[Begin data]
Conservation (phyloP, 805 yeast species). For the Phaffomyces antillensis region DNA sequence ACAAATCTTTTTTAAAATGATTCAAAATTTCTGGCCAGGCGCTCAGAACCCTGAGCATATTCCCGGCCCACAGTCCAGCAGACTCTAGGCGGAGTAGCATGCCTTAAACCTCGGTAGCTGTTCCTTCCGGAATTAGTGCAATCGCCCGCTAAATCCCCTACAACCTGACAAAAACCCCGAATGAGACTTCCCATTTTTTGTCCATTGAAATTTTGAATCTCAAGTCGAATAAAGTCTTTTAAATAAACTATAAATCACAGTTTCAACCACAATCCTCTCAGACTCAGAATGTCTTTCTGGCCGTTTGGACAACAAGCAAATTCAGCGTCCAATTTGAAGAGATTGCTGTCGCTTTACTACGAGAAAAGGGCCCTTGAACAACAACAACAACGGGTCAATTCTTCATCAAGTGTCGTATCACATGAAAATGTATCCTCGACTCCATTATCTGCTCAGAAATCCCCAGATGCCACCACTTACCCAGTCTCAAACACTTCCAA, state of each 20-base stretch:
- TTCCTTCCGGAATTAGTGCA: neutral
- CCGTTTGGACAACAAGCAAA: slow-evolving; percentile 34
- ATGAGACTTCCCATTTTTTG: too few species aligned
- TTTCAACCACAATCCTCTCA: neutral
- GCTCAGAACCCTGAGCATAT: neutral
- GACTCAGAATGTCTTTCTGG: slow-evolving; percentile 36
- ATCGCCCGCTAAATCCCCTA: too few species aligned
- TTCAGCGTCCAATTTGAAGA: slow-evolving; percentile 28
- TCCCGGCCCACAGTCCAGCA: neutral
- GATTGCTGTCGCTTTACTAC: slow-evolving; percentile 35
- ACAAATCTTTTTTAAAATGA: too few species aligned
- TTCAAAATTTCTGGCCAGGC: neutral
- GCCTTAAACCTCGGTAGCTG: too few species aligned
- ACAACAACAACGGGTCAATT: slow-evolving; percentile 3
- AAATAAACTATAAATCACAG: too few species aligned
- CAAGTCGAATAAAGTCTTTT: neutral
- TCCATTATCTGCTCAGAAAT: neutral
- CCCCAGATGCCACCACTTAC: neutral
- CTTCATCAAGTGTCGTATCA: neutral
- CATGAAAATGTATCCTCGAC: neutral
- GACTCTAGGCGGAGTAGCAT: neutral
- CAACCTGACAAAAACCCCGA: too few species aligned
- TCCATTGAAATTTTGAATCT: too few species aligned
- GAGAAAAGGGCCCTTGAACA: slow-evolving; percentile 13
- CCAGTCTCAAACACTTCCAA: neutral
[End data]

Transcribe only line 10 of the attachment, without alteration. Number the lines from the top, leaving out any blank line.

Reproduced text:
- TCCCGGCCCACAGTCCAGCA: neutral